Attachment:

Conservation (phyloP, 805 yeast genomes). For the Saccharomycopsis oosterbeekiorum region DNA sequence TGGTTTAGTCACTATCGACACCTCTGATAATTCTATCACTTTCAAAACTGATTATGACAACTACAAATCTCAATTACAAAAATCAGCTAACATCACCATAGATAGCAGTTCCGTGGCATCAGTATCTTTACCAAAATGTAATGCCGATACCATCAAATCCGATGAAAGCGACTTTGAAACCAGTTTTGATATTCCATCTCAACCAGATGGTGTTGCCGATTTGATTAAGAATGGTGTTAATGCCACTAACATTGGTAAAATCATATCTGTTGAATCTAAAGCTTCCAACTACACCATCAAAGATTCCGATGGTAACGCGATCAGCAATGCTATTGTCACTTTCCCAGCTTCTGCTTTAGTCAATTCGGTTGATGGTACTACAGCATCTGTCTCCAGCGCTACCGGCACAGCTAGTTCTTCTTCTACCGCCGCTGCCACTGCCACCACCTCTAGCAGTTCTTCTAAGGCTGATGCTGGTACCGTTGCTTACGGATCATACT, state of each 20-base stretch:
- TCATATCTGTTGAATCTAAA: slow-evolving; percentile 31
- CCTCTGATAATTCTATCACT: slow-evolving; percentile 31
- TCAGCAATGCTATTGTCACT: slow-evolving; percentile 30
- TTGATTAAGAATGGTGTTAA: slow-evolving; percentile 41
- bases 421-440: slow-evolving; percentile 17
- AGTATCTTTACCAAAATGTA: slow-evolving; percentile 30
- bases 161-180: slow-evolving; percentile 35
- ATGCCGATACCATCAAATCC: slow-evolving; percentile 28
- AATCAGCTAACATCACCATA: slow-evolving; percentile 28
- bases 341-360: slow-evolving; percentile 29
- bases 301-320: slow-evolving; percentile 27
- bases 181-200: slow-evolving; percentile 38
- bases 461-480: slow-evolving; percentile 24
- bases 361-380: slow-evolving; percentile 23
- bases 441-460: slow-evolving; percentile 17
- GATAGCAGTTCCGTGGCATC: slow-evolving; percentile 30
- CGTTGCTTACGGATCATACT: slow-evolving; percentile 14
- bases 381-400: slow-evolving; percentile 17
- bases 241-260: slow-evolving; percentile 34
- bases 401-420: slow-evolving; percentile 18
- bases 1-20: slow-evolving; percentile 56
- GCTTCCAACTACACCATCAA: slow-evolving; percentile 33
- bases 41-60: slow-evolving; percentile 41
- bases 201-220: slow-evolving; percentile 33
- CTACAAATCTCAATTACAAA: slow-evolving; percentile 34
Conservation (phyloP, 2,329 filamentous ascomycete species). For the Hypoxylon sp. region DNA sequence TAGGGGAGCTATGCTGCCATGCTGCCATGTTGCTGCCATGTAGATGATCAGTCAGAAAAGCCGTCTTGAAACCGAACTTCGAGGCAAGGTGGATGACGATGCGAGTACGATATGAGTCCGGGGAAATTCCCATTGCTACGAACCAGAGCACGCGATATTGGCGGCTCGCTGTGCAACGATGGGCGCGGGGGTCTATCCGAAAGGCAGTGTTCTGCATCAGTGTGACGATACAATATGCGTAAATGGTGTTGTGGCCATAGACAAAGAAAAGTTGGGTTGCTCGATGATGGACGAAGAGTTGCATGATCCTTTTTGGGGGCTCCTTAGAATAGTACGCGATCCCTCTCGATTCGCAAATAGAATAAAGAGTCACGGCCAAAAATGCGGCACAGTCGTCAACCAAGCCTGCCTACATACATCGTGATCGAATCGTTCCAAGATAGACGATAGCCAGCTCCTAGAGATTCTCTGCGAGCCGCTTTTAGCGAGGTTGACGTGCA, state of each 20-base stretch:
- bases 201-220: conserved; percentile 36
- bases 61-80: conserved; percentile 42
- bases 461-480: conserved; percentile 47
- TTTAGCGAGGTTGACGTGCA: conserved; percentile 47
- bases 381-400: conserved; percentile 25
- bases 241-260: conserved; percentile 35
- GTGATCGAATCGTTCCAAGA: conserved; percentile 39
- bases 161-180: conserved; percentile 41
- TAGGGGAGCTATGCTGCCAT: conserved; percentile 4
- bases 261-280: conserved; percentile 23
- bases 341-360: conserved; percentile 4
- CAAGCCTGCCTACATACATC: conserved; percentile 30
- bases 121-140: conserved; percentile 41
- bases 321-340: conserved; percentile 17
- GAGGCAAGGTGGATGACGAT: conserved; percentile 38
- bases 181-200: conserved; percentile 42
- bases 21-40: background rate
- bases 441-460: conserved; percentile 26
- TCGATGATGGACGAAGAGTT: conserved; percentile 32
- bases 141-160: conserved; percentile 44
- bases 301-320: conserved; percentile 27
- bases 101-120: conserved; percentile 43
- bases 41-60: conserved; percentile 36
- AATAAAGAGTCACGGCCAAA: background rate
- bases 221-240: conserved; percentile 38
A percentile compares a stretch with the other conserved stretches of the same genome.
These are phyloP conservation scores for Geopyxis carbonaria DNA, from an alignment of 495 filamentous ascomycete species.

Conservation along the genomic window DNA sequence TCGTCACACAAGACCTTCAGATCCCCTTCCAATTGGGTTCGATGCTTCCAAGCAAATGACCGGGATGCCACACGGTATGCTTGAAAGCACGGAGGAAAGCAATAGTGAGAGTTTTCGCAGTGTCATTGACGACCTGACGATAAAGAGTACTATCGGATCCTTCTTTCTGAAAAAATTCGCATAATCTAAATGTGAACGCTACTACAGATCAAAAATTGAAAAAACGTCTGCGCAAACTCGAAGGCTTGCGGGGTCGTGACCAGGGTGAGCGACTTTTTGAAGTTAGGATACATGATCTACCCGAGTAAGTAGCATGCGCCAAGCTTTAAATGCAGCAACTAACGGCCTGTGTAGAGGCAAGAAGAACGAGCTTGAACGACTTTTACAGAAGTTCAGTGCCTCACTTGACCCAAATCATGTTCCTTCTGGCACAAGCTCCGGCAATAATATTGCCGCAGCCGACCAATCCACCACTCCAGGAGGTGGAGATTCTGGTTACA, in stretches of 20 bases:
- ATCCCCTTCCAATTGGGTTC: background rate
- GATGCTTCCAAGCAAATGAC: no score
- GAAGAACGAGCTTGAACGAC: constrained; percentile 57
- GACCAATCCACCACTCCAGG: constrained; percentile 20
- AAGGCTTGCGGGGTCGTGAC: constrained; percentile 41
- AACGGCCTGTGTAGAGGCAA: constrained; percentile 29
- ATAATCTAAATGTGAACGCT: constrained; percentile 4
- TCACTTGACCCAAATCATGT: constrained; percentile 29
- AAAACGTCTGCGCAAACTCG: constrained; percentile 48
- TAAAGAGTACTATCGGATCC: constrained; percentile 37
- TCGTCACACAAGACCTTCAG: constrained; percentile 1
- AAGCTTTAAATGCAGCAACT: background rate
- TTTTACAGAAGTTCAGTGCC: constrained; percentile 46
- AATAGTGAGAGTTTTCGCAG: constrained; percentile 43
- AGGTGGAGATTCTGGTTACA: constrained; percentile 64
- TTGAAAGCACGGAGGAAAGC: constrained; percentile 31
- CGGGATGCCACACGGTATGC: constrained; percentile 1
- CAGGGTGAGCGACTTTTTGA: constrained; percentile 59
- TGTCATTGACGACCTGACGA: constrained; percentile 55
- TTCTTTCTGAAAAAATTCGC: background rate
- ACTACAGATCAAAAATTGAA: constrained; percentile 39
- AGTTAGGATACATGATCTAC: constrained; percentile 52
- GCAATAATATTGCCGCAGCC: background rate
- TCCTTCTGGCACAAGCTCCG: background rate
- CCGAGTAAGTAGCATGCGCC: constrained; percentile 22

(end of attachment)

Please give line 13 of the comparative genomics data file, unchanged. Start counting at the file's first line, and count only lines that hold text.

- bases 181-200: slow-evolving; percentile 38